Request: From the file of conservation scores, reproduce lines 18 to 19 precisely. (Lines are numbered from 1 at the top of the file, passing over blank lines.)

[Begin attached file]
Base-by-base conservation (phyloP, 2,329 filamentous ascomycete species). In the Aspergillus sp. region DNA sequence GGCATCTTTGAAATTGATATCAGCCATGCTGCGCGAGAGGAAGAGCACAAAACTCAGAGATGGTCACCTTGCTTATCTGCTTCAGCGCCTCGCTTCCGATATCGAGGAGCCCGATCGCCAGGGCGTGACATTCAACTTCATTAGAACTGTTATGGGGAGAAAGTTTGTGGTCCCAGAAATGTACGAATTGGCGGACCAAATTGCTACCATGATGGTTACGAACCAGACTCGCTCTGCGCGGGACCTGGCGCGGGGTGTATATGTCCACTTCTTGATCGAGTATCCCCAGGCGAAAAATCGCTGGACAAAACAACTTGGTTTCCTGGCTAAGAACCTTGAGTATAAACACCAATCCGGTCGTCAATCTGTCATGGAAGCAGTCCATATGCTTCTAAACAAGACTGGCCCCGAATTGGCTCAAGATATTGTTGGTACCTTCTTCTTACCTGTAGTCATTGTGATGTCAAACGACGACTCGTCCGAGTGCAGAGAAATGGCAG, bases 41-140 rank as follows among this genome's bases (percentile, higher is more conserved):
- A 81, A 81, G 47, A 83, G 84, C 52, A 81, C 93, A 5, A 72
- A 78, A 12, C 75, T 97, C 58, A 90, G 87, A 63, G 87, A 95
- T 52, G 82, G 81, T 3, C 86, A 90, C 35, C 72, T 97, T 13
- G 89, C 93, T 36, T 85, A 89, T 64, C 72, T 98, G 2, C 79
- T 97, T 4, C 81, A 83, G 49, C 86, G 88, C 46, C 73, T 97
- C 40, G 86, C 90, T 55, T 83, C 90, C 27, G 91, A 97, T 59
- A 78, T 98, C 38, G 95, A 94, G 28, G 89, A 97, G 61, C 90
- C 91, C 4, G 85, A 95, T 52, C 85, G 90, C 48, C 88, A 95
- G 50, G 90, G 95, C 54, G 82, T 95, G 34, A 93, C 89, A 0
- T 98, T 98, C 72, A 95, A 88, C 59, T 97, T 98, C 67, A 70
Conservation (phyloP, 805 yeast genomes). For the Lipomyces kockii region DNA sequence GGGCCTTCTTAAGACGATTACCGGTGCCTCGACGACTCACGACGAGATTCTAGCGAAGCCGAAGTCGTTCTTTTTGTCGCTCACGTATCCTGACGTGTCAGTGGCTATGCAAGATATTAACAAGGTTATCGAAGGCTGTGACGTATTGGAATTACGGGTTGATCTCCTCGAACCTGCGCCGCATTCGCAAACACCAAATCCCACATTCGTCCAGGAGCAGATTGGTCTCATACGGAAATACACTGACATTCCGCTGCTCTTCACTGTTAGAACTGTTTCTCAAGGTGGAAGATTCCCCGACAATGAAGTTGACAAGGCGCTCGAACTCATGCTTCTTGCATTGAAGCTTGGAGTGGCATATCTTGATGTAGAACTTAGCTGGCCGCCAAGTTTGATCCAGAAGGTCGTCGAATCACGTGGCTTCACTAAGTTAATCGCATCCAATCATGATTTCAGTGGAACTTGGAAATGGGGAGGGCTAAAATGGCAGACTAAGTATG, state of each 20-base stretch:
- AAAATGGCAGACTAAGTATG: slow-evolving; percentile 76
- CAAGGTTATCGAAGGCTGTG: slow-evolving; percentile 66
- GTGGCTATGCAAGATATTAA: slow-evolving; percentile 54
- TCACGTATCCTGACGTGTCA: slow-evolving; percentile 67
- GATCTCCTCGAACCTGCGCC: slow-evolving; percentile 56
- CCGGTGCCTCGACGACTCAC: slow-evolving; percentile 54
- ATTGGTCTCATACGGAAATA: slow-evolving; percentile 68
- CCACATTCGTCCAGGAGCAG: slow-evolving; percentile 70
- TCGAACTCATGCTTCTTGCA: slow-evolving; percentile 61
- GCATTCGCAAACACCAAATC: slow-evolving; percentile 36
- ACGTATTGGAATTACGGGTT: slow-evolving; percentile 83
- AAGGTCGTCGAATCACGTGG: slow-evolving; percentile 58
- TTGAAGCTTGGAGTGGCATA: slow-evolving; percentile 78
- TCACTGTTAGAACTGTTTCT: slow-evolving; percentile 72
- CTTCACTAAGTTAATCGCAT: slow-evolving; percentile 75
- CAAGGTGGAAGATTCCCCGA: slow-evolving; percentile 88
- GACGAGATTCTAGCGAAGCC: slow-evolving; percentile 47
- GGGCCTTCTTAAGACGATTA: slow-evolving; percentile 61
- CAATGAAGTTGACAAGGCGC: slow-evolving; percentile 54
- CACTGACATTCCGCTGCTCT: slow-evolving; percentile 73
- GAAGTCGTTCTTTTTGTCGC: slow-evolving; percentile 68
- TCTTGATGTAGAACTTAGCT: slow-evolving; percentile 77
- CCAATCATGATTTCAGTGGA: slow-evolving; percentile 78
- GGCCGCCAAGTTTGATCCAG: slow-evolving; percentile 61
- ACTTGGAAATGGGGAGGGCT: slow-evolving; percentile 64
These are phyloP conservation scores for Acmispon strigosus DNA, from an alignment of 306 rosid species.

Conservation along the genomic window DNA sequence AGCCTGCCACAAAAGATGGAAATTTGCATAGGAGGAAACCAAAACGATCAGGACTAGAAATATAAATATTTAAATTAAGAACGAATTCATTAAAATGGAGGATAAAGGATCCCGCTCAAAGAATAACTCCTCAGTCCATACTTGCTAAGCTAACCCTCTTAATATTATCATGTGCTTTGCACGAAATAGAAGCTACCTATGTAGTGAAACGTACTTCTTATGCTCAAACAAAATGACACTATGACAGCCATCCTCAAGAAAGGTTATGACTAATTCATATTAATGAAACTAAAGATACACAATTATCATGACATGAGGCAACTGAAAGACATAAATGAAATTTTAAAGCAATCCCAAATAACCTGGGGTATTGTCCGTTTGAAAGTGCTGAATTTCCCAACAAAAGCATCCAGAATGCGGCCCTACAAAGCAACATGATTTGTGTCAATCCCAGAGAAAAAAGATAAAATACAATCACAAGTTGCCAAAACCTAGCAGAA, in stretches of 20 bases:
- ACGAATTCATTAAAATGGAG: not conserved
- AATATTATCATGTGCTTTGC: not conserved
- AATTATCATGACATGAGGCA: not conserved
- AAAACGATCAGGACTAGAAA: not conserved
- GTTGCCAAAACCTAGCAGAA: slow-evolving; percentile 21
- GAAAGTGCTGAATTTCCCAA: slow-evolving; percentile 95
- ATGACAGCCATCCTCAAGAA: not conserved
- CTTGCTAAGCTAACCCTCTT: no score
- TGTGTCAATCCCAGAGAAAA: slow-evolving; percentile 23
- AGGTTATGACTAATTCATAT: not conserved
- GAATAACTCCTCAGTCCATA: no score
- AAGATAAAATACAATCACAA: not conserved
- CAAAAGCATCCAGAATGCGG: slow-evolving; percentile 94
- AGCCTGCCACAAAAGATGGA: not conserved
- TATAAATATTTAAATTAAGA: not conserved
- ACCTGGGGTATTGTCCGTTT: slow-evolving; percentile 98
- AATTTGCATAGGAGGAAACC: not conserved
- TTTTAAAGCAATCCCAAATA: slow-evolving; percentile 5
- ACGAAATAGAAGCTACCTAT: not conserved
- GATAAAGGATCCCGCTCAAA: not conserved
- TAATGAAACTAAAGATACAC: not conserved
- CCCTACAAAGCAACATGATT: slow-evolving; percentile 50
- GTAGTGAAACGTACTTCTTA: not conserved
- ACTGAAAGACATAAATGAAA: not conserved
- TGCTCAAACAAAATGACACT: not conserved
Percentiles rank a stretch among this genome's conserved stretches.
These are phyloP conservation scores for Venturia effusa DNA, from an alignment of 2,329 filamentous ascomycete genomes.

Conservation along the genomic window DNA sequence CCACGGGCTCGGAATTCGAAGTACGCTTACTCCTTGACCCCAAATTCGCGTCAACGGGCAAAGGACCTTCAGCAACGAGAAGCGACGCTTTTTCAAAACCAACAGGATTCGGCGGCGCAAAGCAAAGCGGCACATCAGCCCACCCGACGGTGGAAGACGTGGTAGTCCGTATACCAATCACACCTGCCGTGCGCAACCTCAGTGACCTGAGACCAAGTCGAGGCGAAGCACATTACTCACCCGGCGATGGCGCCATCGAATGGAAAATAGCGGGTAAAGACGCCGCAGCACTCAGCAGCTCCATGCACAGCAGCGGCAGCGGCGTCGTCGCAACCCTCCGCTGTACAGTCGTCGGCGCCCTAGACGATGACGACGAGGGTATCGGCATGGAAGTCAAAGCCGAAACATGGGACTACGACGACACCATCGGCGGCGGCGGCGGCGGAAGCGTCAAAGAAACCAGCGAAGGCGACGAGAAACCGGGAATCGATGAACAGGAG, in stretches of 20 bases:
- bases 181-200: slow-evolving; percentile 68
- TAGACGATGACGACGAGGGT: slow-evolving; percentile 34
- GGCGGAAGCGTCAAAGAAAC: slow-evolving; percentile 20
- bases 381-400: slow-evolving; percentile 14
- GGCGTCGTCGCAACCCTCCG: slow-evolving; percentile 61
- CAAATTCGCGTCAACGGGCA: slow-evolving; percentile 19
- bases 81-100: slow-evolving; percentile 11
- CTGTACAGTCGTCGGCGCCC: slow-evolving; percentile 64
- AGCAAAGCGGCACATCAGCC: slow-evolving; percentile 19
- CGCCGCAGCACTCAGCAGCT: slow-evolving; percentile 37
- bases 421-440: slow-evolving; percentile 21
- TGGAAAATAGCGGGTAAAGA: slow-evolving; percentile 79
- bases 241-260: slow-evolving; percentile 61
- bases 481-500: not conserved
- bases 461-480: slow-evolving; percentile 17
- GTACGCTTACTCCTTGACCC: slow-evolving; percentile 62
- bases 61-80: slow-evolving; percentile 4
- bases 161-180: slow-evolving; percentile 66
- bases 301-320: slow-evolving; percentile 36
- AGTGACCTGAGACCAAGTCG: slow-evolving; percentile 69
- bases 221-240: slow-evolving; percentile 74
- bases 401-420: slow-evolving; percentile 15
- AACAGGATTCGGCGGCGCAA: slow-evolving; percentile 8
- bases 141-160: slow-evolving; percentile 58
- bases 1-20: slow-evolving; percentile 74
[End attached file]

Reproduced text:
- CCGGTGCCTCGACGACTCAC: slow-evolving; percentile 54
- ATTGGTCTCATACGGAAATA: slow-evolving; percentile 68